NEW YORK, NY -- (Marketwire) -- 04/01/13 -- According to Equity Trust Company, complaints about traditional IRA and Roth IRA accounts may soon grow less numerous, thanks to some provisions made available by the American Taxpayer Relief Act. The company points to a recent MarketWatch article, which notes that the American Taxpayer Relief Act -- better known as the last-minute deal made to avert the so-called "fiscal cliff" this past January -- contains some important new regulations that actually benefit those with retirement portfolios in place. Equity Trust Company has responded to the article in a new statement to the press.
According to MarketWatch, the new law makes it easier for workers to switch from a 401(k) to a Roth account -- assuming such a provision is offered by their employer. At the same time, those above the age of 70 1/2 can once again make their government-mandated IRA distributions into charitable donations.
The article notes that this benefit, which allows pre-retirees to shield their IRA distributions from income taxes, is not new -- but the law does come with some new provisions that make these charitable rollovers more advantageous than ever before. Indeed, MarketWatch notes that the charitable rollover option has never proven a major money-saver in the past, but now, the benefits it offers to taxpayers are much more pronounced and significant.
Equity Trust Company has issued a press statement, offering its own take on these new provisions. "Many investors can benefit from switching to Roth IRAs and Roth 401(k)s," the company notes. "While these plans don't allow for yearly tax-deductions, they can allow investors to take money out of the accounts without paying taxes, assuming they qualify and follow guidelines."
Continues Equity Trust Company, "These new changes can help investors and should reduce complaints."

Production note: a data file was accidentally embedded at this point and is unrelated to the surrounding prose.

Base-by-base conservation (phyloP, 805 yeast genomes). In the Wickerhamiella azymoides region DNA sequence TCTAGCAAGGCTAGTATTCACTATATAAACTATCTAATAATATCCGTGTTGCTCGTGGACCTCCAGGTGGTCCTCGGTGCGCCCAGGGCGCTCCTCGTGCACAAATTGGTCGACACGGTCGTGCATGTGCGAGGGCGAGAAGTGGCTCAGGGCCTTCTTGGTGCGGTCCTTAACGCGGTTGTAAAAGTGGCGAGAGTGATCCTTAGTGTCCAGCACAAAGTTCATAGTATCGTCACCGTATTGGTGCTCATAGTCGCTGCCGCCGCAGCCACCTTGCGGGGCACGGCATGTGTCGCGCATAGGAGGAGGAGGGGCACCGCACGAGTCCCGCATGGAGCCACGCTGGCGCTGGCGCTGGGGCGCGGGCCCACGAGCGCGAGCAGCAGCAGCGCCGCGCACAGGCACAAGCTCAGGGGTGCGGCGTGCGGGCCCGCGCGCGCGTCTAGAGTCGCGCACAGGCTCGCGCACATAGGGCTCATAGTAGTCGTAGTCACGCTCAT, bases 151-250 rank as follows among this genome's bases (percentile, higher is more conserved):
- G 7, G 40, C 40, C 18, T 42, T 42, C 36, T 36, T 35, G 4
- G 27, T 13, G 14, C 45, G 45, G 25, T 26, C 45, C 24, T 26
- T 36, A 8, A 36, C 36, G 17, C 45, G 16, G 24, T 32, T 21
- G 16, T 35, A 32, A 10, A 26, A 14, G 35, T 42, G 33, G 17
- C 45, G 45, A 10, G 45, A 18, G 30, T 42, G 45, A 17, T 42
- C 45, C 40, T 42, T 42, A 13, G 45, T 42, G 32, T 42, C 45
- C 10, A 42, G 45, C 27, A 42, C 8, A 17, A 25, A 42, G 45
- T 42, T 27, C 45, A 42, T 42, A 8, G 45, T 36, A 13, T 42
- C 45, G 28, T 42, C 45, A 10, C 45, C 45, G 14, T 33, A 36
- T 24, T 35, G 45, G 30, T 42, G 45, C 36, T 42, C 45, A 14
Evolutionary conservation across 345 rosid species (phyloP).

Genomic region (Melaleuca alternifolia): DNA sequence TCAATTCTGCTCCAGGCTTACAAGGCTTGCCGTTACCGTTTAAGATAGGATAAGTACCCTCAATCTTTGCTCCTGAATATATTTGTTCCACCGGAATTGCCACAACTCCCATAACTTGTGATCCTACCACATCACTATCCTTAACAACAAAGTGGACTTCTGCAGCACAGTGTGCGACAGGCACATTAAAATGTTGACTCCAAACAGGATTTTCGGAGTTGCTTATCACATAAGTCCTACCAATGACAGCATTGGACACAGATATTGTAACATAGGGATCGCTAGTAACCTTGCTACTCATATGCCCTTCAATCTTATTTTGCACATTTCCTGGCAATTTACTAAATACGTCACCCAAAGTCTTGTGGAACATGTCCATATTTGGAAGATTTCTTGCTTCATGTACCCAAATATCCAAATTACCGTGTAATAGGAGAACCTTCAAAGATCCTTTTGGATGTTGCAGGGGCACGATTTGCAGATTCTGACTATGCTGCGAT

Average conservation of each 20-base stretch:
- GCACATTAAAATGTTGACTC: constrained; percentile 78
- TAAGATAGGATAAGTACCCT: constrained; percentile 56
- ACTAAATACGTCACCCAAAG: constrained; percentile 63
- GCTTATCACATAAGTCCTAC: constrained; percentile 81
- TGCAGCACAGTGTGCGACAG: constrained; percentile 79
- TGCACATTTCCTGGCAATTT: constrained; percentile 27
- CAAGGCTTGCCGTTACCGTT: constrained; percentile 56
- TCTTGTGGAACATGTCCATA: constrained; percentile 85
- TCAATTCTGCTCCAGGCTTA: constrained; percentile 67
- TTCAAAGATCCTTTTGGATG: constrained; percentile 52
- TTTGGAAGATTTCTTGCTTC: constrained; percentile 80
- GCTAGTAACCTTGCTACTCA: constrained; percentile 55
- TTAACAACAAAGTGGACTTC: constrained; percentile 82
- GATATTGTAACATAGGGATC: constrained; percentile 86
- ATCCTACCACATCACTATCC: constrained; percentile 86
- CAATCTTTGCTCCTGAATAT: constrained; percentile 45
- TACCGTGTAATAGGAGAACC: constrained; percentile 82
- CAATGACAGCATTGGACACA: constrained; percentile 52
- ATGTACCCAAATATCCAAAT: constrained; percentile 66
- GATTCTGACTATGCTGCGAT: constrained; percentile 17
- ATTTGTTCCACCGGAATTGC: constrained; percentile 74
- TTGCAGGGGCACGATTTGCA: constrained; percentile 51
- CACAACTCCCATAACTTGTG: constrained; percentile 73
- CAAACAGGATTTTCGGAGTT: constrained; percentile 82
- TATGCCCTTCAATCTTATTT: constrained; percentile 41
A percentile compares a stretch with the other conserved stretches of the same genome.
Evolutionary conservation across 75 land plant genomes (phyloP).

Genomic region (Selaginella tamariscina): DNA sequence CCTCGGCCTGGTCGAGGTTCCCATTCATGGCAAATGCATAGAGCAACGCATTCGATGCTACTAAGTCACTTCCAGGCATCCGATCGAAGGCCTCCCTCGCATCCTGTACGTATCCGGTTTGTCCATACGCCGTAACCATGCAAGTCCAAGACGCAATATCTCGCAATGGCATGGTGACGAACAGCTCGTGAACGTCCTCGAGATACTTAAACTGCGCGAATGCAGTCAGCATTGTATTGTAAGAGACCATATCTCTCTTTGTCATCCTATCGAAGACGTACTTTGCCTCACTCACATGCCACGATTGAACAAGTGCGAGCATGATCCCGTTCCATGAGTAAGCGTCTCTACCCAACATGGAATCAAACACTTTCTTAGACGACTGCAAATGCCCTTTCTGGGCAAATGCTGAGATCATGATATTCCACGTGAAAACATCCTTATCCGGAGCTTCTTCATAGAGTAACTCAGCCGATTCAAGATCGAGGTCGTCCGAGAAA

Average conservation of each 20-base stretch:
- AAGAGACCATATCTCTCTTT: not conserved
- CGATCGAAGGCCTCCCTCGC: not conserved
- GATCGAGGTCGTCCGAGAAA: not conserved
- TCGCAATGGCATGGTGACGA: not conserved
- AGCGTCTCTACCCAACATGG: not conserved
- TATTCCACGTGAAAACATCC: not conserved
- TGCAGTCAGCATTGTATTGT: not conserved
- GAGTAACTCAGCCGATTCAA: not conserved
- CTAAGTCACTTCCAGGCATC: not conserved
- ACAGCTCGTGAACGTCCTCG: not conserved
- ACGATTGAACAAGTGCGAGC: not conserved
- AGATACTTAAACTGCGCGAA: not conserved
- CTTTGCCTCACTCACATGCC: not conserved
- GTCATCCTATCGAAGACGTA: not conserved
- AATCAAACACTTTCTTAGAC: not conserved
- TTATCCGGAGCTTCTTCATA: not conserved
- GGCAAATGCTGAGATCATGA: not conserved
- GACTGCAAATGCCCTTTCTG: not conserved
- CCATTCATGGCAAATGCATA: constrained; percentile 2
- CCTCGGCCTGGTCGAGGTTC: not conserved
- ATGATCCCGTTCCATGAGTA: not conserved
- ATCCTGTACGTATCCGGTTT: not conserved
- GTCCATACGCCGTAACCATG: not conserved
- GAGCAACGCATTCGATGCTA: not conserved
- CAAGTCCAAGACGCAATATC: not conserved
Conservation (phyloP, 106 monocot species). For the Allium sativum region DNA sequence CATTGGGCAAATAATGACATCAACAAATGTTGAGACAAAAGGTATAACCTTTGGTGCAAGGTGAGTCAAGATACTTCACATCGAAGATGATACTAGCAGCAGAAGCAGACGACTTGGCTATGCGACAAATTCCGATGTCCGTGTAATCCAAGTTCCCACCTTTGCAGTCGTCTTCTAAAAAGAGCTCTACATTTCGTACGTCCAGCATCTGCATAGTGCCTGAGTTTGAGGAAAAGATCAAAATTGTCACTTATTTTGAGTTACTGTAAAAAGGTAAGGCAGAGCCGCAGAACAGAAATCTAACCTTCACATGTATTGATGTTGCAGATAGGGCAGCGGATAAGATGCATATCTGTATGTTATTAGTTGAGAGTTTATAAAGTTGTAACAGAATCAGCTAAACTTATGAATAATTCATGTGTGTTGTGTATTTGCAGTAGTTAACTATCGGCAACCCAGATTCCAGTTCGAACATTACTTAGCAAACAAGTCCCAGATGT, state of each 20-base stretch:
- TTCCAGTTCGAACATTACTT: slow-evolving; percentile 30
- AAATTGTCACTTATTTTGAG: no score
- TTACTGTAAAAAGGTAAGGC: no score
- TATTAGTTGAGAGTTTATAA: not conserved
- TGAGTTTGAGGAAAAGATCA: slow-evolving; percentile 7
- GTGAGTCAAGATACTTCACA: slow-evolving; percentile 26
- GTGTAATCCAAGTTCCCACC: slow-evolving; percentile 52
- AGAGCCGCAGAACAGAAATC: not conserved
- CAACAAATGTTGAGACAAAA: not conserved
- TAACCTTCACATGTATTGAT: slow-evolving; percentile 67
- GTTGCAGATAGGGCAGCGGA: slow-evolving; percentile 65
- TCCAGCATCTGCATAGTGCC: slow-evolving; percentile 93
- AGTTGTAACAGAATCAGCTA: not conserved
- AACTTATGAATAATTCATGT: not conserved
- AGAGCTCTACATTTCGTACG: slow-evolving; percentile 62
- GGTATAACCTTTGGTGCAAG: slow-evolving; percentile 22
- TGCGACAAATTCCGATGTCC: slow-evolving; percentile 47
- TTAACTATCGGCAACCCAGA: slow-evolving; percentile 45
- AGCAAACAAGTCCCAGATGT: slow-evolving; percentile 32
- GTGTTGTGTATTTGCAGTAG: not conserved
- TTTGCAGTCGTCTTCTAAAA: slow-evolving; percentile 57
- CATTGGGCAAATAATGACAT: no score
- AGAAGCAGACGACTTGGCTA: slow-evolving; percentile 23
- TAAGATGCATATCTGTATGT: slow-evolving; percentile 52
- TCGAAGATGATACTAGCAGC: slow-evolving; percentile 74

For all of the benefits offered by these new legal provisions, MarketWatch notes that there are still some limitations. The charitable rollover option is solely available to those who are above the age of 70 1/2. Moreover, the maximum donation amount is $100,000. Individuals may wish to donate less, but some IRA custodians will not allow for small money transfers.
As for the 401(k)-to-Roth provisions, MarketWatch states that a Roth account is often the superior option for investors, but that the new rollover perk may or may not be the most prudent way to take advantage of the Roth account, depending on the particular needs of the investor.
Equity Trust Company offers investors the chance to establish their own self-directed retirement accounts; at Equity Trust Company, complaints about traditional retirement savings options are answered with the greater flexibility provided by self-directed portfolios.
Equity Trust Company is the country's leading provider of self-directed IRAs and 401(k)s, with more than 130,000 clients in all 50 states and over $12 billion of retirement plan assets under administration. The company believes in self-directed retirement accounts as ideal vehicles for generating long-term wealth, as they allow investors the freedom to invest funds as they determine. At Equity Trust Company complaints about restrictive conventional retirement programs are commonly heard, and the company responds to these complaints by providing information about the alternatives available through self-directed programs.
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